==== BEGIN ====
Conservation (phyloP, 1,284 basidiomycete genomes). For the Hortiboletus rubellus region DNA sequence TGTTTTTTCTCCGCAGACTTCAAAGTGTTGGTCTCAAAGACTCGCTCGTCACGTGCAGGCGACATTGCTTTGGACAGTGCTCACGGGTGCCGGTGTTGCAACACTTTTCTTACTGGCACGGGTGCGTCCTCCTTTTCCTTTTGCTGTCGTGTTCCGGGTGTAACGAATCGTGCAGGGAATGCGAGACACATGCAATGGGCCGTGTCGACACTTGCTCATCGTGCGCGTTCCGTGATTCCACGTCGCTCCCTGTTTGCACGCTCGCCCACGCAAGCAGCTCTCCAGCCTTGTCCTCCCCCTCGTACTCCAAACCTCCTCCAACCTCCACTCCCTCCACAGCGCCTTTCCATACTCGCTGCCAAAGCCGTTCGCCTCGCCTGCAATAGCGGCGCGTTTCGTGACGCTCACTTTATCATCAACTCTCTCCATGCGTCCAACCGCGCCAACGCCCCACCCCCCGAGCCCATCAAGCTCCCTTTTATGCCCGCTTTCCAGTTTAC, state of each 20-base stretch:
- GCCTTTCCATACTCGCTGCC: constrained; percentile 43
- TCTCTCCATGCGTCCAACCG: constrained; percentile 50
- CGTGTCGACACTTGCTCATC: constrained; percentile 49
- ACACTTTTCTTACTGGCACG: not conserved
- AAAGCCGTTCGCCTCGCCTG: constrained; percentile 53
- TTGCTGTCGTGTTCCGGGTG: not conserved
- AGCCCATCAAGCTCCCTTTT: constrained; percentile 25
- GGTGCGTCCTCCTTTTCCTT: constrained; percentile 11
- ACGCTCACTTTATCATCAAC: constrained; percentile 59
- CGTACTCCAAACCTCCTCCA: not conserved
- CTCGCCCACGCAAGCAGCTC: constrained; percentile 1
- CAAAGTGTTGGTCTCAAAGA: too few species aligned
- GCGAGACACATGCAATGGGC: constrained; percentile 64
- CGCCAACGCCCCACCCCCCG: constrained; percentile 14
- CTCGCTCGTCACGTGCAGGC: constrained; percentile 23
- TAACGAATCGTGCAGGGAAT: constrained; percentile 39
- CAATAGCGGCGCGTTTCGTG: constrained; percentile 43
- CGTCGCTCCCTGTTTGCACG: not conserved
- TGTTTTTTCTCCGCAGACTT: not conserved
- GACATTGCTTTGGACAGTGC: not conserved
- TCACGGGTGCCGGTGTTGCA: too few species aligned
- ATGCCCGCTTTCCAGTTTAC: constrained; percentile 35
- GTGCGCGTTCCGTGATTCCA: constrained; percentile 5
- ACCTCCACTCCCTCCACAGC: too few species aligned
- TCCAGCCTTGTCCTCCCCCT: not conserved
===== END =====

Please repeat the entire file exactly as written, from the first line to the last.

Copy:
Conservation (phyloP, 1,284 basidiomycete genomes). For the Hortiboletus rubellus region DNA sequence TGTTTTTTCTCCGCAGACTTCAAAGTGTTGGTCTCAAAGACTCGCTCGTCACGTGCAGGCGACATTGCTTTGGACAGTGCTCACGGGTGCCGGTGTTGCAACACTTTTCTTACTGGCACGGGTGCGTCCTCCTTTTCCTTTTGCTGTCGTGTTCCGGGTGTAACGAATCGTGCAGGGAATGCGAGACACATGCAATGGGCCGTGTCGACACTTGCTCATCGTGCGCGTTCCGTGATTCCACGTCGCTCCCTGTTTGCACGCTCGCCCACGCAAGCAGCTCTCCAGCCTTGTCCTCCCCCTCGTACTCCAAACCTCCTCCAACCTCCACTCCCTCCACAGCGCCTTTCCATACTCGCTGCCAAAGCCGTTCGCCTCGCCTGCAATAGCGGCGCGTTTCGTGACGCTCACTTTATCATCAACTCTCTCCATGCGTCCAACCGCGCCAACGCCCCACCCCCCGAGCCCATCAAGCTCCCTTTTATGCCCGCTTTCCAGTTTAC, state of each 20-base stretch:
- GCCTTTCCATACTCGCTGCC: constrained; percentile 43
- TCTCTCCATGCGTCCAACCG: constrained; percentile 50
- CGTGTCGACACTTGCTCATC: constrained; percentile 49
- ACACTTTTCTTACTGGCACG: not conserved
- AAAGCCGTTCGCCTCGCCTG: constrained; percentile 53
- TTGCTGTCGTGTTCCGGGTG: not conserved
- AGCCCATCAAGCTCCCTTTT: constrained; percentile 25
- GGTGCGTCCTCCTTTTCCTT: constrained; percentile 11
- ACGCTCACTTTATCATCAAC: constrained; percentile 59
- CGTACTCCAAACCTCCTCCA: not conserved
- CTCGCCCACGCAAGCAGCTC: constrained; percentile 1
- CAAAGTGTTGGTCTCAAAGA: too few species aligned
- GCGAGACACATGCAATGGGC: constrained; percentile 64
- CGCCAACGCCCCACCCCCCG: constrained; percentile 14
- CTCGCTCGTCACGTGCAGGC: constrained; percentile 23
- TAACGAATCGTGCAGGGAAT: constrained; percentile 39
- CAATAGCGGCGCGTTTCGTG: constrained; percentile 43
- CGTCGCTCCCTGTTTGCACG: not conserved
- TGTTTTTTCTCCGCAGACTT: not conserved
- GACATTGCTTTGGACAGTGC: not conserved
- TCACGGGTGCCGGTGTTGCA: too few species aligned
- ATGCCCGCTTTCCAGTTTAC: constrained; percentile 35
- GTGCGCGTTCCGTGATTCCA: constrained; percentile 5
- ACCTCCACTCCCTCCACAGC: too few species aligned
- TCCAGCCTTGTCCTCCCCCT: not conserved